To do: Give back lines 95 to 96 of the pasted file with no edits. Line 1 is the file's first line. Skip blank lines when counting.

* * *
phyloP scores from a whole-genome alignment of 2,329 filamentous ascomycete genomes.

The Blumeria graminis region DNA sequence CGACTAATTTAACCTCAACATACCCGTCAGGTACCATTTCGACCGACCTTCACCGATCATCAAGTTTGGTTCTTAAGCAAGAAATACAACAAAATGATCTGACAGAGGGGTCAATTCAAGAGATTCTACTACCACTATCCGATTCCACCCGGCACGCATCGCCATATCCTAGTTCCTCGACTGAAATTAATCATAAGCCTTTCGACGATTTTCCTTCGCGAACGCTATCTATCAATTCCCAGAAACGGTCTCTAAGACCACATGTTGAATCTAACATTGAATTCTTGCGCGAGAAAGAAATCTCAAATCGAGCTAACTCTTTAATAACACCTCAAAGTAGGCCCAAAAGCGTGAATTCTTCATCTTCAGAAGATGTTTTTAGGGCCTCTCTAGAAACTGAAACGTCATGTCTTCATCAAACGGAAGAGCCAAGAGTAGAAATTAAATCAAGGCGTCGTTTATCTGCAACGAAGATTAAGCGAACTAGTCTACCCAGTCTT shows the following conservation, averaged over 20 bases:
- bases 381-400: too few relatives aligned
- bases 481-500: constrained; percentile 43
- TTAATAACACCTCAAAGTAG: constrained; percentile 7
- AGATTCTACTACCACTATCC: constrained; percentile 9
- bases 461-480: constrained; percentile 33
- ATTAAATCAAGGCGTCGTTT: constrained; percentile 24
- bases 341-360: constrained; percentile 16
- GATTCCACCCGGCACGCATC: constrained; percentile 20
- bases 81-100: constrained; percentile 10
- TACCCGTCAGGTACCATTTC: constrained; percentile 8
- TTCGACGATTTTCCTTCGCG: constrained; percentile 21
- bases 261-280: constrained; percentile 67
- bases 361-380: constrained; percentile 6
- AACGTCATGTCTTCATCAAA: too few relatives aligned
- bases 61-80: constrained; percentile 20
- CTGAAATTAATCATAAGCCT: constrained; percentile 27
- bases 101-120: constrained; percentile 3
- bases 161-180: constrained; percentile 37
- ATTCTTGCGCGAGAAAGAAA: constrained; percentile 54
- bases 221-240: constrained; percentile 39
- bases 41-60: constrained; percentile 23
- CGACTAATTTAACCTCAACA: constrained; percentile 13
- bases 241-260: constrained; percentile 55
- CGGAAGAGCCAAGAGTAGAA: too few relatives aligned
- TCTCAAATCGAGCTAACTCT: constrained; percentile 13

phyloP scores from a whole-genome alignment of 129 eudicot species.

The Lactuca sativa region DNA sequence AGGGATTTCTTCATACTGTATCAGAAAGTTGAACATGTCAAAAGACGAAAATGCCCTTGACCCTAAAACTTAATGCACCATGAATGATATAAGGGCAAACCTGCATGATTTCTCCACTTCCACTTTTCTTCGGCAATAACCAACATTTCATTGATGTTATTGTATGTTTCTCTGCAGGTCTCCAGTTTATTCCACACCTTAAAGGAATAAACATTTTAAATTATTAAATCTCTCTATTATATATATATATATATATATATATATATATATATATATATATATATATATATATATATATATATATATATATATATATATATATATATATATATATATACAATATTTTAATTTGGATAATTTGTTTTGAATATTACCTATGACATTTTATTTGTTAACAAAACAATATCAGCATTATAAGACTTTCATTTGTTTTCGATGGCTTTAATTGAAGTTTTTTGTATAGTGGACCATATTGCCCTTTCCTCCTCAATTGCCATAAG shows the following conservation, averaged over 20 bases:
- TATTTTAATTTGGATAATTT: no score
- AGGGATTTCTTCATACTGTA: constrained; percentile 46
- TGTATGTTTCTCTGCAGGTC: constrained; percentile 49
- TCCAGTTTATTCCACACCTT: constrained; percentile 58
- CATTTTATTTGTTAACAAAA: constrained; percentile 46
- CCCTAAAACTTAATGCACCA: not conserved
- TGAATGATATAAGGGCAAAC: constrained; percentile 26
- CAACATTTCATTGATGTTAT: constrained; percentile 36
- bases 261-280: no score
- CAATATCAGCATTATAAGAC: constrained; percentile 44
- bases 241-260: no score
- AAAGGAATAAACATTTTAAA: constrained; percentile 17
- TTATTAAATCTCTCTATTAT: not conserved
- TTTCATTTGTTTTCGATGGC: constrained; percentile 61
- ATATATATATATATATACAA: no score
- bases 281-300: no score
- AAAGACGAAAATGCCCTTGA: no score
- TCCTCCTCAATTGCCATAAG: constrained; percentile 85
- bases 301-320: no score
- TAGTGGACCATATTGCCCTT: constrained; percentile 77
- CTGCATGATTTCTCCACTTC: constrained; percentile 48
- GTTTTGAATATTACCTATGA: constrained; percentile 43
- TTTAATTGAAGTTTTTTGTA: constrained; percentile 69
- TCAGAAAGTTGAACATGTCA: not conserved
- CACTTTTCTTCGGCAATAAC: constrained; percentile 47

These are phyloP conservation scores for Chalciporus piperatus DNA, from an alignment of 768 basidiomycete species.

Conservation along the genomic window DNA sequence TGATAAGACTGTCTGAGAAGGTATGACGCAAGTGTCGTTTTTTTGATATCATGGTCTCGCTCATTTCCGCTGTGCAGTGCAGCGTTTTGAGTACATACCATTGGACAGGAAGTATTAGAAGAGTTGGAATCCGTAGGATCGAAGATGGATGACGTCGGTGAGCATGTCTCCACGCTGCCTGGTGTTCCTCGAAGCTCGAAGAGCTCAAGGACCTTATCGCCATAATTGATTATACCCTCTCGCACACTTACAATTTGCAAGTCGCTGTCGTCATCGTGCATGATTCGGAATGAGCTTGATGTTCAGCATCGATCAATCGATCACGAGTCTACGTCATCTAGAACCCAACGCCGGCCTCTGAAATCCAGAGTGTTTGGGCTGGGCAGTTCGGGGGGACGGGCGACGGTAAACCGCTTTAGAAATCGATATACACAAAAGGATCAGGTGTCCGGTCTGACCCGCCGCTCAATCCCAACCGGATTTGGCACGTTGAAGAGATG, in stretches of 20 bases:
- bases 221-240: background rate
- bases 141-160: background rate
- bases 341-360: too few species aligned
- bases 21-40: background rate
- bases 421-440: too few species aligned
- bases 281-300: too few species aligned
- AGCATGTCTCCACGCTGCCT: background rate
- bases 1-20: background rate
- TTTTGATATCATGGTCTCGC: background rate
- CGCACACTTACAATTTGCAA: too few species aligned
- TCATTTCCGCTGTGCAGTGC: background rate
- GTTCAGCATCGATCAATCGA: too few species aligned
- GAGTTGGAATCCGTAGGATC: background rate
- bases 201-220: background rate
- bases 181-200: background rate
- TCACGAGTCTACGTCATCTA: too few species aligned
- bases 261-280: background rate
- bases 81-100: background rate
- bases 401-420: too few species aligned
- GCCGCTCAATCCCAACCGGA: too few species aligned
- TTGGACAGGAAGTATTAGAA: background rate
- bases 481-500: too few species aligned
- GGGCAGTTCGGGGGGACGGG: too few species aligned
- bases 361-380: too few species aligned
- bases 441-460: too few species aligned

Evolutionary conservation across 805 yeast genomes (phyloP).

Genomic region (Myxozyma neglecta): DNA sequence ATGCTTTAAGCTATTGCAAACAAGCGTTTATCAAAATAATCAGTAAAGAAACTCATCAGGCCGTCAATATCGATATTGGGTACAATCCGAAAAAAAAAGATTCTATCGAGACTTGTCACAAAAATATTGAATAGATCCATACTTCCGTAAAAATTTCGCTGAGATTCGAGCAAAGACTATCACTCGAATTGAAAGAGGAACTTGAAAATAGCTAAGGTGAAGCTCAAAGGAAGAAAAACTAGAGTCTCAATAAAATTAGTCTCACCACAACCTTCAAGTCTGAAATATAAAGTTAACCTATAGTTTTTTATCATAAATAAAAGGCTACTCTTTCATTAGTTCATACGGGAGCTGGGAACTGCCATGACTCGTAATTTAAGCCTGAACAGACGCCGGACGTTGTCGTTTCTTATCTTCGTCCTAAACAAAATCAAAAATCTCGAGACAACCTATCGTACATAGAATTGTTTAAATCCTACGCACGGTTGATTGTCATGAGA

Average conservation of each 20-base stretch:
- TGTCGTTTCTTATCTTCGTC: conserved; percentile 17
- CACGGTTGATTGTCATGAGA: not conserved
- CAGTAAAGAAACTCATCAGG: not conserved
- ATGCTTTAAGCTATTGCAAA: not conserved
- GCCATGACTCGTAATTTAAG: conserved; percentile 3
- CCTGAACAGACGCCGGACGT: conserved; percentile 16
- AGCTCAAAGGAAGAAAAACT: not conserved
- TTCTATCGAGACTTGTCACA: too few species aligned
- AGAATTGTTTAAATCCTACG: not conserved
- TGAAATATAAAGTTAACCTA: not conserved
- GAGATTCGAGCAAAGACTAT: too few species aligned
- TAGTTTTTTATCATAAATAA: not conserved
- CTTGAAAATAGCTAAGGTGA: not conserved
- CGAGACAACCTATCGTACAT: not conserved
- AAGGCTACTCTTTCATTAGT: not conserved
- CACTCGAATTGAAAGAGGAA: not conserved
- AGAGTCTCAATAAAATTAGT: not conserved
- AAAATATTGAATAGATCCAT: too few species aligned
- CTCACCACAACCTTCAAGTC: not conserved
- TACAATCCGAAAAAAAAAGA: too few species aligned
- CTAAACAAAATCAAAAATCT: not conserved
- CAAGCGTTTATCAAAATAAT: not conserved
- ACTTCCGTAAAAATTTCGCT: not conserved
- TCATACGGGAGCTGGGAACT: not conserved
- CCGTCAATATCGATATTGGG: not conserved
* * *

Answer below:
- GAGATTCGAGCAAAGACTAT: too few species aligned
- TAGTTTTTTATCATAAATAA: not conserved